Perform code-set conversion

In a client/server environment, character data might need to be converted from one code set to another if the client or server computer uses different code sets to represent the same characters. The conversion of character data from one code set (the source code set) to another (the target code set) is called code-set conversion.

Without code-set conversion, one computer cannot correctly process or show character data that originates on the other (when the two computers use different code sets).

HCL OneDB™ products use GLS locales to perform code-set conversion. Both the HCL® OneDB client application and a database server might perform code-set conversion. For details, see Database server code-set conversion and Client application code-set conversion.

You specify a code set as part of the GLS locale. At runtime, HCL OneDB products adhere to the following rules to determine which code sets to use:
  • The client application uses the client code set, which the CLIENT_LOCALE environment variable specifies, to write all files on the client computer and to interact with all client I/O devices.
  • The database server uses the database code set, which the DB_LOCALE environment variable specifies, to transfer data to and from the database.
  • The database server uses the server code set, which the SERVER_LOCALE environment variable specifies, to write files (such as debug and warning files).
Code-set conversion does not provide either of the following capabilities:
  • Code-set conversion is not a semantic translation.

    It does not convert between words in different languages. For example, it does not convert from the English word yes to the French word oui. It only ensures that each character retains its meaning when it is processed or written, regardless of how it is encoded.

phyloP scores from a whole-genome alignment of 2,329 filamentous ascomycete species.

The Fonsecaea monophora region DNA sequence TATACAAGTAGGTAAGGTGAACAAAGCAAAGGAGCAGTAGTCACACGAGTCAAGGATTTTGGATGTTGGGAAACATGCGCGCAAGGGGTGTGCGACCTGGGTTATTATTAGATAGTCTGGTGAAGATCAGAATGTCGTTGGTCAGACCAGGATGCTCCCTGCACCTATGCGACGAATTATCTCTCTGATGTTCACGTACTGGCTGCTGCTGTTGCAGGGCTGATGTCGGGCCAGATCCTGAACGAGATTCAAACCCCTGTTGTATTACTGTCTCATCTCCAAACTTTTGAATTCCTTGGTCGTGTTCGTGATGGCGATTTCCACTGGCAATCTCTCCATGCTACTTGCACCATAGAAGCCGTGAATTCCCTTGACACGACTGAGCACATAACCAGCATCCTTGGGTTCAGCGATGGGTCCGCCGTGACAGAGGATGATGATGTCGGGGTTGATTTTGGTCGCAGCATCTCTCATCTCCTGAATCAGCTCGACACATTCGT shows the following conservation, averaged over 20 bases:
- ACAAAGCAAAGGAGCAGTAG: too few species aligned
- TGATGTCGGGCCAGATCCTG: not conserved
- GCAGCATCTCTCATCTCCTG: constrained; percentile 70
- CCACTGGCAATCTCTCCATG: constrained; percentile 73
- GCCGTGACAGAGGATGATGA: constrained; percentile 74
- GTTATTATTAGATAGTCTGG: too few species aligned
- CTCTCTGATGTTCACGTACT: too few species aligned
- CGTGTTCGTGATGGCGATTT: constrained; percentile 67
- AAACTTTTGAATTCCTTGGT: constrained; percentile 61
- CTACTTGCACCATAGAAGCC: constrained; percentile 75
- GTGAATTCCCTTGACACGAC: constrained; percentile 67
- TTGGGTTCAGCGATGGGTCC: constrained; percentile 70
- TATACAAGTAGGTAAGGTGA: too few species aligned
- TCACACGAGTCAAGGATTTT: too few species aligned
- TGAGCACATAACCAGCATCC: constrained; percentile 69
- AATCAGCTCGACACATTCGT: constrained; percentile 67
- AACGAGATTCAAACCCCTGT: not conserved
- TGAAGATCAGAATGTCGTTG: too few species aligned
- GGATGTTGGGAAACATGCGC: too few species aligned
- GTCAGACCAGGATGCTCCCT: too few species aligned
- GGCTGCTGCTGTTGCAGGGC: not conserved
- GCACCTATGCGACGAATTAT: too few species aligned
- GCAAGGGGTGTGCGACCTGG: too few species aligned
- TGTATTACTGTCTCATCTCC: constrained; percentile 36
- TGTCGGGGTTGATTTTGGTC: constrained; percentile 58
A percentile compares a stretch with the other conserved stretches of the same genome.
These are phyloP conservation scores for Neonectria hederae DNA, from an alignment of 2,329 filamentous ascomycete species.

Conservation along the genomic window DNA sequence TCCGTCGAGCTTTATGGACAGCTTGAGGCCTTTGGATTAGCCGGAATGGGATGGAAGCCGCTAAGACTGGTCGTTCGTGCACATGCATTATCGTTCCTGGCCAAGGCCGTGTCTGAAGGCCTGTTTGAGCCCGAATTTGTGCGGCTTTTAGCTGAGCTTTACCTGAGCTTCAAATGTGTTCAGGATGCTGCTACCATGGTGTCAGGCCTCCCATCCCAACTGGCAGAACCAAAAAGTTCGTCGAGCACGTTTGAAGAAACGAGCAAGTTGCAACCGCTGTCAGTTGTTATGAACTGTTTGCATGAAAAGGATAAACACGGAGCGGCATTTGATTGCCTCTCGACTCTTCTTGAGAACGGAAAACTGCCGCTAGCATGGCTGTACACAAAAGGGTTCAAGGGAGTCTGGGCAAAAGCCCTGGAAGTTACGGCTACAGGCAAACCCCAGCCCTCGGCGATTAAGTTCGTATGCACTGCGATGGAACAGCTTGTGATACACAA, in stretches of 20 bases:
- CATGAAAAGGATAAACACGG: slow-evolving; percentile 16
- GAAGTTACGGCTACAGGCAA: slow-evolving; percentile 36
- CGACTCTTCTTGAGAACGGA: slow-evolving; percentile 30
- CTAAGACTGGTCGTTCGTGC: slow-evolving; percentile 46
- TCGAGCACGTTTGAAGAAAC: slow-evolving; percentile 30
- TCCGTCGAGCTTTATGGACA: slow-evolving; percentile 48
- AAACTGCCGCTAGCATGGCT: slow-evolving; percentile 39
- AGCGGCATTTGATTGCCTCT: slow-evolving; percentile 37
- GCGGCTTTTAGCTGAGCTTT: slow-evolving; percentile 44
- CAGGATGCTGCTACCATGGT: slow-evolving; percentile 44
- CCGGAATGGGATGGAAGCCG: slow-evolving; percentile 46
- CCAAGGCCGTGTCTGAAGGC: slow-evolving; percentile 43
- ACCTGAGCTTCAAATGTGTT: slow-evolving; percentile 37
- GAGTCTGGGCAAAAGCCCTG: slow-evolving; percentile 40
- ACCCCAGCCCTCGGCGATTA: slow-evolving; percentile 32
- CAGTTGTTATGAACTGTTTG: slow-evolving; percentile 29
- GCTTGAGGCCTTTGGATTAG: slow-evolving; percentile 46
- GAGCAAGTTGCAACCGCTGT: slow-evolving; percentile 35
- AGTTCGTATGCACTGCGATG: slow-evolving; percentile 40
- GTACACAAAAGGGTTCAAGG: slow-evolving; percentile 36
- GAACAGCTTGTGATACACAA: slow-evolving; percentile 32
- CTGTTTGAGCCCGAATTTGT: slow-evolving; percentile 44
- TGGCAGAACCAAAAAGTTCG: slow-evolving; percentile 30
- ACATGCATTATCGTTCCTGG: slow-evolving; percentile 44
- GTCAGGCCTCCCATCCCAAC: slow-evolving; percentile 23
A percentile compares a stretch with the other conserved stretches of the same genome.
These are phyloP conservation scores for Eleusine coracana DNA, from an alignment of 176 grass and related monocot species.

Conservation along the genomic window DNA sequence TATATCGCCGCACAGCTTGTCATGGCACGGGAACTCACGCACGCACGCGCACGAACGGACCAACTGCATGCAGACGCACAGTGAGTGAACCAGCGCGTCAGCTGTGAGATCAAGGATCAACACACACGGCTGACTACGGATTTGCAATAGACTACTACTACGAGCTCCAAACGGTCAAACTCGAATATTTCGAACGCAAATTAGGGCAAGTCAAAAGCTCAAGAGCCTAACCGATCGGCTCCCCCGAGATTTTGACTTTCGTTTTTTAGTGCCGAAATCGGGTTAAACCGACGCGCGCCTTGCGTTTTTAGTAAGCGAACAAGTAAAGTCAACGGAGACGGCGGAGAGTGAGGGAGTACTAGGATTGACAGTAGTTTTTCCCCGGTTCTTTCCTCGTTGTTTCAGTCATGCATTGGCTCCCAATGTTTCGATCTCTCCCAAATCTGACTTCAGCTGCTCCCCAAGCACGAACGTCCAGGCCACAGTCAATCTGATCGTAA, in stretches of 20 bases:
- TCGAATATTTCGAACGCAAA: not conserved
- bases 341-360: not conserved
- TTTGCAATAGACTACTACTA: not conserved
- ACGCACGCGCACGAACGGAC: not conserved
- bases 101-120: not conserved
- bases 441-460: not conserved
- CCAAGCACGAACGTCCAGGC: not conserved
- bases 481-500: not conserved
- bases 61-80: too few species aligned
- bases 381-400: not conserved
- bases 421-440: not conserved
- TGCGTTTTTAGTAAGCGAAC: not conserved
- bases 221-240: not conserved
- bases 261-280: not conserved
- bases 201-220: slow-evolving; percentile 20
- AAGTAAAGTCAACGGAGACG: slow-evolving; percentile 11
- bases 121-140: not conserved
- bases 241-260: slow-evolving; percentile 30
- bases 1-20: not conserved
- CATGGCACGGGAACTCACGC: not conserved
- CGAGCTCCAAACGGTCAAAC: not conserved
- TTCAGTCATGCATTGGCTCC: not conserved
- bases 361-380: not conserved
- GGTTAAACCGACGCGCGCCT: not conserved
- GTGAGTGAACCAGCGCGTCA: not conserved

• Code-set conversion does not create a character in the target code set if it exists only in the source code set.

    For example, if the character ac is passed to a target computer whose code set does not contain that character, the target computer cannot process or print the character exactly.

For each character in the source code set, a corresponding character in the target code set should exist. However, if the source code set contains characters that are not in the target code set, the conversion must then define how to map these mismatched characters to the target code set. (Absence of a mapping between a character in the source and target code sets is often called a lossy error.) If all characters in the source code set exist in the target code set, mismatch handling does not apply.

A code-set conversion uses one of the following four methods to handle mismatched characters:
Round-trip conversion
This method maps each mismatched character to a unique character in the target code set so that the return mapping maps the original character back to itself. This method guarantees that a two-way conversion results in no loss of information; however, data that is converted just one way might prevent correct processing or printing on the target computer.
Substitution conversion
This method maps all mismatched characters to one character in the target code set that highlights mismatched characters. This method guarantees that a one-way conversion clearly shows the mismatched characters; however, a two-way conversion results in loss of information if mismatched characters are present.
Graphical-replacement conversion
This method maps each mismatched character to a character in the target code set that looks like the source character.

This method includes the mapping of one-character ligatures to their two-character equivalents and vice versa, to make printing of mismatched data more accurate on the target computer, but it most likely confuses the processing of this data on the target computer.

A hybrid of two or three of the preceding conversion methods
Tip: Each code-set-conversion source file (.cv) indicates how the associated conversion handles mismatched characters. For information about code-set-conversion files, see Manage GLS files.